Tegenfeldt is chair of the European Workshop on Label Free Particle Sorting organized in Lund September 5-6 2017
The Initial Training Network (EU/FP7) "Label Free Particle Sorting", LAPASO, has brought together 15 partners from academia, industry, government and other actors to develop technologies based on microfluidic label free sorting for application in bacteriology, parasitology and rare cells. The project is rounded off by a workshop organized in Lund September 5-6 2017.
Review paper on optical DNA mapping published in BioTechniques
We published a review paper covering optical DNA mapping techniques in BioTechniques together with a consortium financed through the project NanoDiaBac. Abstract.
Patent granted on DNA labeling scheme based on localized melting
[21 March, 2017]
The US Patent Office has granted a patent (US 9,597,687) for a method to label DNA that was developed in our lab in a collaboration with DTU and Risø National Laboratory in Denmark. The technique gives a barcode pattern along the DNA that can be used to identify fragments of DNA for applications in for example microorganism identification, genome assembly and characterization of structural variations. The technique is described in our paper from 2010 in PNAS.
Project on a DNA barcode reader based on a cell phone for diagnostics
[19 January, 2017]
We have been granted funding from the Swedish Research Council to develop and validate a system to identify pathogens and antibiotic resistance relevant for the developing world. The technology is based on reading out barcode patterns along the DNA using e.g. our melting mapping approach combined with cell-phone based microscopy as developed by Aydogan Ozcan at UCLA. The project will take place in a highly international collaboration among researchers from Europe, USA and Africa.
Bao H Dang earned his Licentiate degree after a successful defense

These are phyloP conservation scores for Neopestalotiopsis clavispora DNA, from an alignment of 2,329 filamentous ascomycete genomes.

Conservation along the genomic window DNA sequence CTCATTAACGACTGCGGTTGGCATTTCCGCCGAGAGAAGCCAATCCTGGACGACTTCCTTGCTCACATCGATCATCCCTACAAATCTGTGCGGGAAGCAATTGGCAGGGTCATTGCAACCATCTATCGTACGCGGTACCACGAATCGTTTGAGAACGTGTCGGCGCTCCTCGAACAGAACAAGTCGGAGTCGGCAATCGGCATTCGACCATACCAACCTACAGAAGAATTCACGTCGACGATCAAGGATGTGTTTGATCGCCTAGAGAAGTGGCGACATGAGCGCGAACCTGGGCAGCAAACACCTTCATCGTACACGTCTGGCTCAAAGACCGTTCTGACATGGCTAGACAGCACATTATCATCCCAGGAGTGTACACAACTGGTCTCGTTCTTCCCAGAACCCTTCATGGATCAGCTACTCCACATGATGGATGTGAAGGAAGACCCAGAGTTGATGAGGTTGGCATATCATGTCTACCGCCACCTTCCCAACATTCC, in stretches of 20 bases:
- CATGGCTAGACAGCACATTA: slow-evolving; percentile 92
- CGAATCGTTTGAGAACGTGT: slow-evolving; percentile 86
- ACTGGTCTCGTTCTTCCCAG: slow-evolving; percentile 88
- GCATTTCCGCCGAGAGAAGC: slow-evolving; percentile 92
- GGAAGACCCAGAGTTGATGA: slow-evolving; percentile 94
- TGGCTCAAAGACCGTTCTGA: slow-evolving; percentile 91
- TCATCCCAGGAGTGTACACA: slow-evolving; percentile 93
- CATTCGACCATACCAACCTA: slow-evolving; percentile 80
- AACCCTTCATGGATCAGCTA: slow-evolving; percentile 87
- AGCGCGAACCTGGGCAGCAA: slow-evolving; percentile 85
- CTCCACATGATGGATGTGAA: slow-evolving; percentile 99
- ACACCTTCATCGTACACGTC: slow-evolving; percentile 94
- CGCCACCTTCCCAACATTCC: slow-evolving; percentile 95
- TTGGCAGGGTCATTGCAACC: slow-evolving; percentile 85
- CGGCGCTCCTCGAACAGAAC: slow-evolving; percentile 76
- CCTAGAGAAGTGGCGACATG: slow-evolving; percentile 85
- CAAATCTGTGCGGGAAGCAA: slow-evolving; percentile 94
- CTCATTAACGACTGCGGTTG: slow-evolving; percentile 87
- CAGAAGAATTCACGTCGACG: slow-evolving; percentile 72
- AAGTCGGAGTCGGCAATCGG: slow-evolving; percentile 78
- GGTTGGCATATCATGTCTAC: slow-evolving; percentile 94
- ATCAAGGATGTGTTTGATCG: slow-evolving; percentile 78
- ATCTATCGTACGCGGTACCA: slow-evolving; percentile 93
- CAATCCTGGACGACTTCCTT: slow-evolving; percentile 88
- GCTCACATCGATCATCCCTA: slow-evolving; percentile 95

Bao Dang Ho defended hos Licentiate Thesis June 16 2017, entiteled "Deterministic Sorting
by Electrical Properties and Morphology". Opponent was Dr Andreas Dahlin from Chalmers Technical University, Gothenburg, Sweden.
Read more in the Lic thesis
Stefan Holm's paper on blood parasites made it to the cover of Analytical Methods
Shape based sorting is used to sort out WBC, RBC and parasites from blood using several DLD devices with different array parameters connected in series.
Tegenfeldt is chair of the Micro Nano System Workshop organized in Lund May 17-18 2016
The Micro Nano System Workshop (MSW2016) has been organized every second year for the past 20 years on the theme of micro- and nano-engineering. It covers topics ranging from fundamentals to applications including applications in biology and medicine. New for this year is the opportunity to present live demonstrations. For further details about the meeting, how to submit abstracts and how to plan the demos, please refer to MSW2016.
Current Project Funding
Grants through the Swedish Research Council
"Morphology and virulence among bacteria" (project)
"Multiscale biomechanics from molecules to cells in cancer" (research environment)
Project grant through Horizon2020 / Health
Project grant through the Swedish-Norwegian Foundation for Equine Research
"Diagnosis of parasitic diseases in horses using microfluidics and cell-phone based microscopy"
Selected Past Project Funding
Project grant through Horizon2020 / Health
"Genomic diagnostics beyond the sequence (BeyondSeq)"
Project grant through EuroNanoMed
“Nanofluidics for ultrafast diagnosis of bacterial infections (NanoDiaBac)”
Initial Training Network (EU/FP7)
"Label Free Particle Sorting", LAPASO.
Project grant through Barncancerfonden
"Mechanical properties of cancer cells as a marker for diagnosis and prognosis".